Many people believe that when they retire they may pay less in taxes than they do now and don't plan for that.
For some that may be true, for others not so much.
Let's assume that you plan for having $1 million in retirement savings at the time you retire. Of that amount, you might be paying anywhere from 0% to 40% of that in taxes during your retirement years. That's $0 to $400,000 (or more) of that $1 million could go out the door to a combination of federal and state taxes depending on what kind of accounts that money sits in and how fast you draw down on it.
A common misconception is that your tax preparer is looking at minimizing your taxes and that may or may not be true.
As a CPA I can say that often they are looking at minimizing taxes now and maybe not years from now.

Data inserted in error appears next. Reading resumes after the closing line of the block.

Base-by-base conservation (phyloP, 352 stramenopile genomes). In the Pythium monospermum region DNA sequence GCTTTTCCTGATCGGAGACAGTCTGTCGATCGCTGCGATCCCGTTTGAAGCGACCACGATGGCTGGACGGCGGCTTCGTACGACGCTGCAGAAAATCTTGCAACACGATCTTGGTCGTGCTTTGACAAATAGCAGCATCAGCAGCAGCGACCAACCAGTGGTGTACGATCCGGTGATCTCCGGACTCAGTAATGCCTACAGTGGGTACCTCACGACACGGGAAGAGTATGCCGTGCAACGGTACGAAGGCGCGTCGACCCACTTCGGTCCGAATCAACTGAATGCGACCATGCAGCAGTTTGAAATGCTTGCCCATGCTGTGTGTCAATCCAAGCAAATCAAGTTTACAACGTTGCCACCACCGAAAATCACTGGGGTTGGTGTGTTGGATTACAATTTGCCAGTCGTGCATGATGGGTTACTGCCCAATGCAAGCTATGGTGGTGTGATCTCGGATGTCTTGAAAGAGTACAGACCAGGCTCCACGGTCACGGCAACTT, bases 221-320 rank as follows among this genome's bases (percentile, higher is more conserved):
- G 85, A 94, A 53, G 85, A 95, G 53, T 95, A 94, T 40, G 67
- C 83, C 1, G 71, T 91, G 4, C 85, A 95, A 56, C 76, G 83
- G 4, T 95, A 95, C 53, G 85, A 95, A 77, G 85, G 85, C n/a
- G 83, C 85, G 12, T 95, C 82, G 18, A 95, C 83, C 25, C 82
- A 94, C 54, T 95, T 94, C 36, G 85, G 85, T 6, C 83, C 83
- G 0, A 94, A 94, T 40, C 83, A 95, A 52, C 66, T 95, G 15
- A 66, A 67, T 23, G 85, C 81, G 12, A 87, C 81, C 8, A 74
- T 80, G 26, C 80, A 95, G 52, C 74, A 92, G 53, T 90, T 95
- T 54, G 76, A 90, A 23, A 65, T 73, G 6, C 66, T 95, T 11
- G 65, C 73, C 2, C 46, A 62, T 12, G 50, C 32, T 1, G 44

As a financial advisor I can tell you that as recently as this past tax season I saw tax returns of tax clients who had other financial advisors and those did not make good choices to minimize long term tax effects. When those advisors were asked why they made the choices they did, their best response was that the company they work for does not allow them to give tax advice.
I personally think this is a short sighted approach and not good for the client. While there are many variables that should factor into who you let work on your retirement and financial planning, if your financial advisor does not ask to look at your tax return every year and your tax return preparer cannot give you advice on how to minimize taxes into future years you might want to consider getting second opinions on those providers.
In the meantime, here is a Kiplinger article on different types of taxes to be aware of in your retirement years.